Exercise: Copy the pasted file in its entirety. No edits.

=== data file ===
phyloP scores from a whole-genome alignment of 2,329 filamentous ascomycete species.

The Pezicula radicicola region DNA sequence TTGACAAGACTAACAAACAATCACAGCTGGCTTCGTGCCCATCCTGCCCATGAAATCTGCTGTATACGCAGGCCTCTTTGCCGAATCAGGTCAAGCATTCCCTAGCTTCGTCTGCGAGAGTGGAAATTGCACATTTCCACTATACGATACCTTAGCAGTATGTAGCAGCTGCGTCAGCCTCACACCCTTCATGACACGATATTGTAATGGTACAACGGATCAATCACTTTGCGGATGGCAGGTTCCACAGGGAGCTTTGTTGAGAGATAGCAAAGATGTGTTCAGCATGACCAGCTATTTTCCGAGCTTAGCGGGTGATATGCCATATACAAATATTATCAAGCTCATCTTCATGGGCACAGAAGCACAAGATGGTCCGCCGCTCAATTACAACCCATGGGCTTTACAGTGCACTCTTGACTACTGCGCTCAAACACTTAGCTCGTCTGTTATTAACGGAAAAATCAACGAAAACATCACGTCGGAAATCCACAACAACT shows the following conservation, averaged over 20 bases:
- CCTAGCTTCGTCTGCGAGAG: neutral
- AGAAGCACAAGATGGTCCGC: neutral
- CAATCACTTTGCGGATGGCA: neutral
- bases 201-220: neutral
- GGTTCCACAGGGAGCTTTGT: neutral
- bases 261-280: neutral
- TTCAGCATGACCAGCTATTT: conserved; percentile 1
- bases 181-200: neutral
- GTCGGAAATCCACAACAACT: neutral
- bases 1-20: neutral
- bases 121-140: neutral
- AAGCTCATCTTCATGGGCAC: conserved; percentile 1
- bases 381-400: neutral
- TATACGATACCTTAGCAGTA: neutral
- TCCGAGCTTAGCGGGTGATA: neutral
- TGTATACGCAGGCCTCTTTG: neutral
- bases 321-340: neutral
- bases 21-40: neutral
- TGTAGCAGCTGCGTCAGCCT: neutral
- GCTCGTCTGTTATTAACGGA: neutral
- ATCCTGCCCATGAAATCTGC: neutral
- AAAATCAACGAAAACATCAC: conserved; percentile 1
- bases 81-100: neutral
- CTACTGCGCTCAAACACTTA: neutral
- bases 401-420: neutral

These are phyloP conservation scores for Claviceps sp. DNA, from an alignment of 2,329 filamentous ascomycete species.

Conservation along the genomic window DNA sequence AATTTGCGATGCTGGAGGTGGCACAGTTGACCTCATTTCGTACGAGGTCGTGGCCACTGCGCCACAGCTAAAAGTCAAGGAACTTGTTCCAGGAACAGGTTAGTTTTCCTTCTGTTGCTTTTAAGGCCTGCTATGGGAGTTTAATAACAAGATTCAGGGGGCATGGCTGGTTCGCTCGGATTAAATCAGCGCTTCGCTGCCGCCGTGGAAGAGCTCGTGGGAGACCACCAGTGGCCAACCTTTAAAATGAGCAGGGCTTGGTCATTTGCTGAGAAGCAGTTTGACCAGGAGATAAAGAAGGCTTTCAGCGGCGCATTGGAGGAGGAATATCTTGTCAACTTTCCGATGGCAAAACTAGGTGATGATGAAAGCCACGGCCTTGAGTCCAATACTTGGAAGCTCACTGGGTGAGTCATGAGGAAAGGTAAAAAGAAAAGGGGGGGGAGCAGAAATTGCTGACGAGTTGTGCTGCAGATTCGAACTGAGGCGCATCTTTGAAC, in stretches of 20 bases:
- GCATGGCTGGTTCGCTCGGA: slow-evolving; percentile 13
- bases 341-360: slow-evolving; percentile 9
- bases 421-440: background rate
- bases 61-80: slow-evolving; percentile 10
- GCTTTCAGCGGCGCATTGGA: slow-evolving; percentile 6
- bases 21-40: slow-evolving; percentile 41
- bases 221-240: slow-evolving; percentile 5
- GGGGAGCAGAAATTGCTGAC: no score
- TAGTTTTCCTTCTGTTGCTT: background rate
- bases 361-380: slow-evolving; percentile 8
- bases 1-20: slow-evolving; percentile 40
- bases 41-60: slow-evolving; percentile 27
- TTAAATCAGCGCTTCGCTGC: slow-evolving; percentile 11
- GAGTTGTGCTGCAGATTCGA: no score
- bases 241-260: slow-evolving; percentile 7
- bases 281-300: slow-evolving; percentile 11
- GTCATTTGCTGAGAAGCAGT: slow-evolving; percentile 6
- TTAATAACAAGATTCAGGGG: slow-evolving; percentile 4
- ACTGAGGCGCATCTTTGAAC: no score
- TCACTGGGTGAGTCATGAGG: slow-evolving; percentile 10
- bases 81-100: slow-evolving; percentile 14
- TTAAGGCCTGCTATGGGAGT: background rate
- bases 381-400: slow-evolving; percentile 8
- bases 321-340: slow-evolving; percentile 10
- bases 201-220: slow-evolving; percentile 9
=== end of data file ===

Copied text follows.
phyloP scores from a whole-genome alignment of 2,329 filamentous ascomycete species.

The Pezicula radicicola region DNA sequence TTGACAAGACTAACAAACAATCACAGCTGGCTTCGTGCCCATCCTGCCCATGAAATCTGCTGTATACGCAGGCCTCTTTGCCGAATCAGGTCAAGCATTCCCTAGCTTCGTCTGCGAGAGTGGAAATTGCACATTTCCACTATACGATACCTTAGCAGTATGTAGCAGCTGCGTCAGCCTCACACCCTTCATGACACGATATTGTAATGGTACAACGGATCAATCACTTTGCGGATGGCAGGTTCCACAGGGAGCTTTGTTGAGAGATAGCAAAGATGTGTTCAGCATGACCAGCTATTTTCCGAGCTTAGCGGGTGATATGCCATATACAAATATTATCAAGCTCATCTTCATGGGCACAGAAGCACAAGATGGTCCGCCGCTCAATTACAACCCATGGGCTTTACAGTGCACTCTTGACTACTGCGCTCAAACACTTAGCTCGTCTGTTATTAACGGAAAAATCAACGAAAACATCACGTCGGAAATCCACAACAACT shows the following conservation, averaged over 20 bases:
- CCTAGCTTCGTCTGCGAGAG: neutral
- AGAAGCACAAGATGGTCCGC: neutral
- CAATCACTTTGCGGATGGCA: neutral
- bases 201-220: neutral
- GGTTCCACAGGGAGCTTTGT: neutral
- bases 261-280: neutral
- TTCAGCATGACCAGCTATTT: conserved; percentile 1
- bases 181-200: neutral
- GTCGGAAATCCACAACAACT: neutral
- bases 1-20: neutral
- bases 121-140: neutral
- AAGCTCATCTTCATGGGCAC: conserved; percentile 1
- bases 381-400: neutral
- TATACGATACCTTAGCAGTA: neutral
- TCCGAGCTTAGCGGGTGATA: neutral
- TGTATACGCAGGCCTCTTTG: neutral
- bases 321-340: neutral
- bases 21-40: neutral
- TGTAGCAGCTGCGTCAGCCT: neutral
- GCTCGTCTGTTATTAACGGA: neutral
- ATCCTGCCCATGAAATCTGC: neutral
- AAAATCAACGAAAACATCAC: conserved; percentile 1
- bases 81-100: neutral
- CTACTGCGCTCAAACACTTA: neutral
- bases 401-420: neutral

These are phyloP conservation scores for Claviceps sp. DNA, from an alignment of 2,329 filamentous ascomycete species.

Conservation along the genomic window DNA sequence AATTTGCGATGCTGGAGGTGGCACAGTTGACCTCATTTCGTACGAGGTCGTGGCCACTGCGCCACAGCTAAAAGTCAAGGAACTTGTTCCAGGAACAGGTTAGTTTTCCTTCTGTTGCTTTTAAGGCCTGCTATGGGAGTTTAATAACAAGATTCAGGGGGCATGGCTGGTTCGCTCGGATTAAATCAGCGCTTCGCTGCCGCCGTGGAAGAGCTCGTGGGAGACCACCAGTGGCCAACCTTTAAAATGAGCAGGGCTTGGTCATTTGCTGAGAAGCAGTTTGACCAGGAGATAAAGAAGGCTTTCAGCGGCGCATTGGAGGAGGAATATCTTGTCAACTTTCCGATGGCAAAACTAGGTGATGATGAAAGCCACGGCCTTGAGTCCAATACTTGGAAGCTCACTGGGTGAGTCATGAGGAAAGGTAAAAAGAAAAGGGGGGGGAGCAGAAATTGCTGACGAGTTGTGCTGCAGATTCGAACTGAGGCGCATCTTTGAAC, in stretches of 20 bases:
- GCATGGCTGGTTCGCTCGGA: slow-evolving; percentile 13
- bases 341-360: slow-evolving; percentile 9
- bases 421-440: background rate
- bases 61-80: slow-evolving; percentile 10
- GCTTTCAGCGGCGCATTGGA: slow-evolving; percentile 6
- bases 21-40: slow-evolving; percentile 41
- bases 221-240: slow-evolving; percentile 5
- GGGGAGCAGAAATTGCTGAC: no score
- TAGTTTTCCTTCTGTTGCTT: background rate
- bases 361-380: slow-evolving; percentile 8
- bases 1-20: slow-evolving; percentile 40
- bases 41-60: slow-evolving; percentile 27
- TTAAATCAGCGCTTCGCTGC: slow-evolving; percentile 11
- GAGTTGTGCTGCAGATTCGA: no score
- bases 241-260: slow-evolving; percentile 7
- bases 281-300: slow-evolving; percentile 11
- GTCATTTGCTGAGAAGCAGT: slow-evolving; percentile 6
- TTAATAACAAGATTCAGGGG: slow-evolving; percentile 4
- ACTGAGGCGCATCTTTGAAC: no score
- TCACTGGGTGAGTCATGAGG: slow-evolving; percentile 10
- bases 81-100: slow-evolving; percentile 14
- TTAAGGCCTGCTATGGGAGT: background rate
- bases 381-400: slow-evolving; percentile 8
- bases 321-340: slow-evolving; percentile 10
- bases 201-220: slow-evolving; percentile 9